Kerviel was formally charged on January 28, 2008 with abuse of confidence and illegal access to computers. He was released from custody a short time after. The charges filed carry a maximum three year prison term. On January 29, 2008 investigating judges Renaud van Ryumbecke and Francoise Desset had rejected prosecutor Jean-Claude Marin's bid to charge Kerviel with the more serious crime of "attempted fraud" and refuse bail.
Société Générale characterizes Kerviel as a rogue trader and claims Kerviel worked these trades alone, and without its authorization. Kerviel, in turn, told investigators that such practices are widespread and that getting a profit makes the hierarchy turn a blind eye. The current investigation involves what is reported to be the largest fraud in banking history.
On 11 March 2008, Société Générale announced that another of their employees had been taken into custody in connection with the investigation of the fraud, and their headquarters searched by police.
Kerviel's trial began on 8 June 2010. On 5 October 2010, he was found guilty and sentenced to five years of prison, with two years suspended, full restitution of the $6.7b which was lost, and a permanent ban from working in financial services. Caroline Guillaumin, a spokes-woman for Société Générale, stated that the restitution was "symbolic", and that the bank had no expectation that the sum would be paid. Olivier Metzner, Kerviel's lawyer, described the sentence as "extraordinary" and said that Kerviel would appeal. Kerviel's sentence was suspended until his appeal is completed.
Potential economic effects 
On January 21, 2008, European stock markets suffered heavy losses of about 6%. The sharp fall, which was followed by an emergency cut in the federal funds rate by the United States Federal Reserve on the following Tuesday (US markets were closed on the Monday for Martin Luther King Jr Day), came as Société Générale tried to close out positions built up by Kerviel. This has led to speculation that stock market turbulence caused the Federal Reserve Board to cut the rate. A Federal Reserve spokesperson denied the central bank knew of Société Générale's situation when it made its decision.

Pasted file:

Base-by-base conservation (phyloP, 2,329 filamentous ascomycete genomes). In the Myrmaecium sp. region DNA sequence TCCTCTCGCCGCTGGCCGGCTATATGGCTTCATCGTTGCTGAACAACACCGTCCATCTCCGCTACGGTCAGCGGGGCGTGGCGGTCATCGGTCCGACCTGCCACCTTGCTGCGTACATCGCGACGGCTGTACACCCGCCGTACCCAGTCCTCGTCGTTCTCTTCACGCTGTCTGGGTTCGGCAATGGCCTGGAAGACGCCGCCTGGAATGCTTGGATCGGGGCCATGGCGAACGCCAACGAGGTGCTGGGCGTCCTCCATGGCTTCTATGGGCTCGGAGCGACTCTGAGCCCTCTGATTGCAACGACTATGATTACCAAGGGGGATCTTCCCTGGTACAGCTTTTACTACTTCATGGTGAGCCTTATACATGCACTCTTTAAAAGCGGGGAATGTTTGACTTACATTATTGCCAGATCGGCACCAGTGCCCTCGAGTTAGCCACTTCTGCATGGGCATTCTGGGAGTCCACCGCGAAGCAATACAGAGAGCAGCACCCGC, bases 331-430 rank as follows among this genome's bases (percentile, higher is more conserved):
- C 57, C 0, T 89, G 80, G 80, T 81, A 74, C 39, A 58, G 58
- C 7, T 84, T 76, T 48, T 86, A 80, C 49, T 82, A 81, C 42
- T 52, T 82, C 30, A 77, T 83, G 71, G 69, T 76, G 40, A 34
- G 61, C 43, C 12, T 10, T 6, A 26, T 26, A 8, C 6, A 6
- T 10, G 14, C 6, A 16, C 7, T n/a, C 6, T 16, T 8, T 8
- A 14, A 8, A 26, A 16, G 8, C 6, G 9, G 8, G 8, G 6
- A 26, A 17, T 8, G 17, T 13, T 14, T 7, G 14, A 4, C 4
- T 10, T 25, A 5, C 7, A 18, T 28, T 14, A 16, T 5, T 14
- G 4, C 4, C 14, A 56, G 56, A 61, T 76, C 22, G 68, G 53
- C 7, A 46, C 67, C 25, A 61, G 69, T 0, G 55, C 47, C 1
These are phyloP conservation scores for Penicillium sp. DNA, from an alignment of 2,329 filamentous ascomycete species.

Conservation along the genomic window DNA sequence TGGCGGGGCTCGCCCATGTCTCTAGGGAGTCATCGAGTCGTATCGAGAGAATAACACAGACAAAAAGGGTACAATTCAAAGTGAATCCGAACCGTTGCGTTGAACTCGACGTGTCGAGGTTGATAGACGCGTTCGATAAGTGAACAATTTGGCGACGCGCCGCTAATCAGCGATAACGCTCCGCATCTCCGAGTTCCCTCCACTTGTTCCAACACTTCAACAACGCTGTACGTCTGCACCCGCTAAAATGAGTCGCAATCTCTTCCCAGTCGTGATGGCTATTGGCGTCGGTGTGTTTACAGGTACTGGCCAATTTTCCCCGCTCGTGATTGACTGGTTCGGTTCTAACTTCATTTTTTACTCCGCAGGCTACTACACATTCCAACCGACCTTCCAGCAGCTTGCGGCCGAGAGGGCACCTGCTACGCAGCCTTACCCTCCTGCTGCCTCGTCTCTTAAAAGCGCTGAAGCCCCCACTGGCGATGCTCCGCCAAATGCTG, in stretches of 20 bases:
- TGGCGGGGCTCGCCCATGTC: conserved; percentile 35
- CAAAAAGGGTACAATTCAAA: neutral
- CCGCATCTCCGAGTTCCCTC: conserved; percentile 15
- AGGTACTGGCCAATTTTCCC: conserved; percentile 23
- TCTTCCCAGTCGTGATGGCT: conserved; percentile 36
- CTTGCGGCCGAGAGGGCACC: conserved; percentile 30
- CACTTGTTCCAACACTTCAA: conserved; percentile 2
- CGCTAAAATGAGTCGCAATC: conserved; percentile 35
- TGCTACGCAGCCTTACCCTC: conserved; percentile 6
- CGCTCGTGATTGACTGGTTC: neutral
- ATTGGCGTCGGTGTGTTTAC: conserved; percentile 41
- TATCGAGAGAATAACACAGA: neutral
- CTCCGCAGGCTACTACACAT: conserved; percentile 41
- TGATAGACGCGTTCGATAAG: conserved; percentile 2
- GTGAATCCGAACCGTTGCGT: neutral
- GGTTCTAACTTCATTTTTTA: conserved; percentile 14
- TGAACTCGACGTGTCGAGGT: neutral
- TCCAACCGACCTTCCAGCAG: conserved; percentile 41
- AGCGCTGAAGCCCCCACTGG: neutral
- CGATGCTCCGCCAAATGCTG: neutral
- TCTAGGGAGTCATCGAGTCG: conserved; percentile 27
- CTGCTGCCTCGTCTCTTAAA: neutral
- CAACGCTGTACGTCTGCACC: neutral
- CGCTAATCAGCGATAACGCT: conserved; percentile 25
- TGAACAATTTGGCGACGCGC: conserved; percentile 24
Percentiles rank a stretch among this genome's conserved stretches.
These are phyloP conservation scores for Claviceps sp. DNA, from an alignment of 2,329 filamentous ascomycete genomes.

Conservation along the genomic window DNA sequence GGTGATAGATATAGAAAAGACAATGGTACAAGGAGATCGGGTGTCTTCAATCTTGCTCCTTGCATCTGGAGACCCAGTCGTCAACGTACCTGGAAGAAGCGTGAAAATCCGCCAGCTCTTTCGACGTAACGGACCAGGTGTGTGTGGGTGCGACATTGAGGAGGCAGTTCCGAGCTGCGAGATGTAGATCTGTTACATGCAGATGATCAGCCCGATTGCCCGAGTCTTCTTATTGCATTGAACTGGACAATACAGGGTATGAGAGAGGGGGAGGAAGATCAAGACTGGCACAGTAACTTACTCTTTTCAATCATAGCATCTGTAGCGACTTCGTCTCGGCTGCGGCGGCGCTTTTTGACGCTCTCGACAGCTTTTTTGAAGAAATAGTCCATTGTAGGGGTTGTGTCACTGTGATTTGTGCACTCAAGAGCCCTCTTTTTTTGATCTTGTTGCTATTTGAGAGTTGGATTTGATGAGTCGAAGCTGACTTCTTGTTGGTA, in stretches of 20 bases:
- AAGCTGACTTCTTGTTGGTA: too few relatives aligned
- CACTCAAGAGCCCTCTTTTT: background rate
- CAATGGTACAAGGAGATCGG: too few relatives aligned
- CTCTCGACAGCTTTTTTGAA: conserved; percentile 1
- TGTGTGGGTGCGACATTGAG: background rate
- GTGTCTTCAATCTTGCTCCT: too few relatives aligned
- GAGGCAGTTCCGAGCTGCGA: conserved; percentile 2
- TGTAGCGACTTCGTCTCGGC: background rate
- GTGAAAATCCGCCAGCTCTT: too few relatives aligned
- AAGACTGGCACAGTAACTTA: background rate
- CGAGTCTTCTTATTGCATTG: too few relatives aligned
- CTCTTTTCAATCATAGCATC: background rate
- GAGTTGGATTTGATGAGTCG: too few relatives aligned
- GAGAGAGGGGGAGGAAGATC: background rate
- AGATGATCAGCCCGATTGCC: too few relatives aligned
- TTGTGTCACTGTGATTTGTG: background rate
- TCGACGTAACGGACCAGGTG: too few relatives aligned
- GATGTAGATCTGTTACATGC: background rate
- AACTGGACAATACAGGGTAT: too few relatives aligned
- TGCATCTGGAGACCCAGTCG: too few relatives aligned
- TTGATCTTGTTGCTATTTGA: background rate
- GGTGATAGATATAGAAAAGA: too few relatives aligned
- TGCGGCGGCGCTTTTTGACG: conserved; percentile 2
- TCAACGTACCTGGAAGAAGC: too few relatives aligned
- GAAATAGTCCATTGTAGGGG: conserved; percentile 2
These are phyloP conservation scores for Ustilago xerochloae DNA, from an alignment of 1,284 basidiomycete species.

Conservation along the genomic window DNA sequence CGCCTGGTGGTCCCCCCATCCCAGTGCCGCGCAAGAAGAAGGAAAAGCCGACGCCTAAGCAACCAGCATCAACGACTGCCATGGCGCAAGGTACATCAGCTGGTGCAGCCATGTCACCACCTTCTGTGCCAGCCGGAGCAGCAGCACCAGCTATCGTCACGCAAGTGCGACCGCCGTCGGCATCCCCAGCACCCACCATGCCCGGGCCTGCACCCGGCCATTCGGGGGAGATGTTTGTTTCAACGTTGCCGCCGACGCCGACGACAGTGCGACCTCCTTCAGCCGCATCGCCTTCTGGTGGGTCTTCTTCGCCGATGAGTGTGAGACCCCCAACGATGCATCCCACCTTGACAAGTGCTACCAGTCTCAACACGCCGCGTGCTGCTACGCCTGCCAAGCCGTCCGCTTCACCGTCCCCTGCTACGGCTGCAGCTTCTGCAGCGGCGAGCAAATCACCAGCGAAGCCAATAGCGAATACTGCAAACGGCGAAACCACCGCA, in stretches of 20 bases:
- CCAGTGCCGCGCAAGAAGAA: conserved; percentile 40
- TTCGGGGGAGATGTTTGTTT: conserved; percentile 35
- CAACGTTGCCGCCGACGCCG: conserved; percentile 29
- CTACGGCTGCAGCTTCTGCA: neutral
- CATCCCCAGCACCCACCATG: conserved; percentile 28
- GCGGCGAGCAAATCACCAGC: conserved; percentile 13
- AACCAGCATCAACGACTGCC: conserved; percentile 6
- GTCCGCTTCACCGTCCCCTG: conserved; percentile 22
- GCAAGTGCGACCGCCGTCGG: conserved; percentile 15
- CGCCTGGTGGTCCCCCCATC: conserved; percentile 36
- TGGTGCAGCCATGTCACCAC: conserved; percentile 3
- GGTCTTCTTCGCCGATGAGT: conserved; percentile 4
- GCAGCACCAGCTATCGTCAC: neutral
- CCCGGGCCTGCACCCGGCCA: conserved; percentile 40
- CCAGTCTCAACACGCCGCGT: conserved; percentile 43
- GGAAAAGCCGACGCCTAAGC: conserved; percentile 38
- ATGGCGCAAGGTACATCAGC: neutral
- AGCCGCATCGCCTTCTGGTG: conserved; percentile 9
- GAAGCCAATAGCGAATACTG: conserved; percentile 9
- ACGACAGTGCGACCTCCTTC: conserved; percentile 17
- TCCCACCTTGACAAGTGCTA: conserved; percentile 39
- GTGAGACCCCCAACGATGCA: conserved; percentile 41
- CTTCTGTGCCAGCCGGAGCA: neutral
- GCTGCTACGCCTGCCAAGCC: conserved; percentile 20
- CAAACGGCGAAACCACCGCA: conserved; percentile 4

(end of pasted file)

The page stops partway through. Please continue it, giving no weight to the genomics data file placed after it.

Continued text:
It is estimated that over the period the total trading in futures and the cash market for the Euro Stoxx 50 was €544 billion. This would make the unwinding of Kerviel’s position account for five per cent or less of overall activity. Société Générale's investment banking chief, Jean Pierre Mustier, acknowledged that the three days of forced selling played a role in the market's overall decline, but characterized that impact as "minimal".
See also 
- Yasuo Hamanaka caused a loss of about $2.6 billion, over ten years, in unauthorized copper trading on the London Metal Exchange
- Nick Leeson caused a loss of £827 million for Barings Bank, leading to its collapse
- Howie Hubler lost $9 billion in one CDS trade for Morgan Stanley, the largest single loss in history
- List of trading losses
- 2011 UBS rogue trader scandal